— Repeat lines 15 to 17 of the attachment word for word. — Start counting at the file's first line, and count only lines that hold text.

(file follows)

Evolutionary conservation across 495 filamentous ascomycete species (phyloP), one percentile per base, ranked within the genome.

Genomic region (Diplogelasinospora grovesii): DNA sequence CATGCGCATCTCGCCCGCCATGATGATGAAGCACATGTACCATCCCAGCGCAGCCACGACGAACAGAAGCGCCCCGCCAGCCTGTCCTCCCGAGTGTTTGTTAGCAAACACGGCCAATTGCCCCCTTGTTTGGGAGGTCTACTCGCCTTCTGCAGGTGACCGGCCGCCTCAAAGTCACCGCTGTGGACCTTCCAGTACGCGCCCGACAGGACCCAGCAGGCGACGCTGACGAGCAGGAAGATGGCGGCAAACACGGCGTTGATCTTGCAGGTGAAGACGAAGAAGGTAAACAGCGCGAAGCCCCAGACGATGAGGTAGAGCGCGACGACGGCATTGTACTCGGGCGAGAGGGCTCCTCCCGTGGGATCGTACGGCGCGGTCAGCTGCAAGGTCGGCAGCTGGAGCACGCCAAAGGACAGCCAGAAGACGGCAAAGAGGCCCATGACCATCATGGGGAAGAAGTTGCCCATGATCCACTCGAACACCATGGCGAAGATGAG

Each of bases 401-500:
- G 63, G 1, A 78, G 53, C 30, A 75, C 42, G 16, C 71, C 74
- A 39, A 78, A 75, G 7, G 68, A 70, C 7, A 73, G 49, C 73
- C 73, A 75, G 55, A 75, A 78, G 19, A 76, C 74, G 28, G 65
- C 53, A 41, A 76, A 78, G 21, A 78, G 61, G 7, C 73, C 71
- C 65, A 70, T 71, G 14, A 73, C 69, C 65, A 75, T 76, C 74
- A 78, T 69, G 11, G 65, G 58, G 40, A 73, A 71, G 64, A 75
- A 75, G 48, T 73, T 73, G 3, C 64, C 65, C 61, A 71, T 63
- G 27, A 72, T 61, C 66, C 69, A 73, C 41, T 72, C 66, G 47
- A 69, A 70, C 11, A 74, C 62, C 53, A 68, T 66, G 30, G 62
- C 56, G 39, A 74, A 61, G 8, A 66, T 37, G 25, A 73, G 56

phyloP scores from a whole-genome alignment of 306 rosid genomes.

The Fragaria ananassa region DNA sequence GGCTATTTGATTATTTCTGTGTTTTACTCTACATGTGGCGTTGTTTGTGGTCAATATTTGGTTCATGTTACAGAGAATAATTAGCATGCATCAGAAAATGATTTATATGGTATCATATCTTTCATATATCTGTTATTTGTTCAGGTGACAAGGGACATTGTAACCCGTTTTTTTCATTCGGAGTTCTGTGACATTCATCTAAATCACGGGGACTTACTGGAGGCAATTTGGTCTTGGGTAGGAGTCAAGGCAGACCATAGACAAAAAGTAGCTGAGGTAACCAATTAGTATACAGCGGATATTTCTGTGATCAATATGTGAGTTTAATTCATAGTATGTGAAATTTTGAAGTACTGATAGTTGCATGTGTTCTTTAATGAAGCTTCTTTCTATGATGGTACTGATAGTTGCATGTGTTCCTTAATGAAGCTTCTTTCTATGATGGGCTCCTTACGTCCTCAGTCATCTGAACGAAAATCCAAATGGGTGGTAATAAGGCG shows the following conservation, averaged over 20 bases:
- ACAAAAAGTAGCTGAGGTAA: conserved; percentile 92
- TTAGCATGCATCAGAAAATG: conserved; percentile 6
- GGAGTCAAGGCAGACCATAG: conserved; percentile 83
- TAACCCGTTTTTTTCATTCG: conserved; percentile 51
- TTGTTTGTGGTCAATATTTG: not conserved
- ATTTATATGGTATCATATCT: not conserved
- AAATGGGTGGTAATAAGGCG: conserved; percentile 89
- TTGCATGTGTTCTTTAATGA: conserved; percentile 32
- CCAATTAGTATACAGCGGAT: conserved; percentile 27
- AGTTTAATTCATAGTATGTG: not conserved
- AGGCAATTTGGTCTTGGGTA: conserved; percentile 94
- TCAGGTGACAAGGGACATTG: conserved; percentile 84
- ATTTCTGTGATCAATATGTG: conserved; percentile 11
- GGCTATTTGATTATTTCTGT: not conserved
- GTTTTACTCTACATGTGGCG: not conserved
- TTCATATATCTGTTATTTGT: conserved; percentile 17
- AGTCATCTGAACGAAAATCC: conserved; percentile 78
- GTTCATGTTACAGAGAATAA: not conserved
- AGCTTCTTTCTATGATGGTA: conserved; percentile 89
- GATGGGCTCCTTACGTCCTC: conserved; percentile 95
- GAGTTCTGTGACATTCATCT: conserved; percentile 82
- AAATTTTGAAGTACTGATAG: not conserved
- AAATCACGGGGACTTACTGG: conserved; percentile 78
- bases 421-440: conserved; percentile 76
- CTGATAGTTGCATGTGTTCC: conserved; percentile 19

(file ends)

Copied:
The Fragaria ananassa region DNA sequence GGCTATTTGATTATTTCTGTGTTTTACTCTACATGTGGCGTTGTTTGTGGTCAATATTTGGTTCATGTTACAGAGAATAATTAGCATGCATCAGAAAATGATTTATATGGTATCATATCTTTCATATATCTGTTATTTGTTCAGGTGACAAGGGACATTGTAACCCGTTTTTTTCATTCGGAGTTCTGTGACATTCATCTAAATCACGGGGACTTACTGGAGGCAATTTGGTCTTGGGTAGGAGTCAAGGCAGACCATAGACAAAAAGTAGCTGAGGTAACCAATTAGTATACAGCGGATATTTCTGTGATCAATATGTGAGTTTAATTCATAGTATGTGAAATTTTGAAGTACTGATAGTTGCATGTGTTCTTTAATGAAGCTTCTTTCTATGATGGTACTGATAGTTGCATGTGTTCCTTAATGAAGCTTCTTTCTATGATGGGCTCCTTACGTCCTCAGTCATCTGAACGAAAATCCAAATGGGTGGTAATAAGGCG shows the following conservation, averaged over 20 bases:
- ACAAAAAGTAGCTGAGGTAA: conserved; percentile 92
- TTAGCATGCATCAGAAAATG: conserved; percentile 6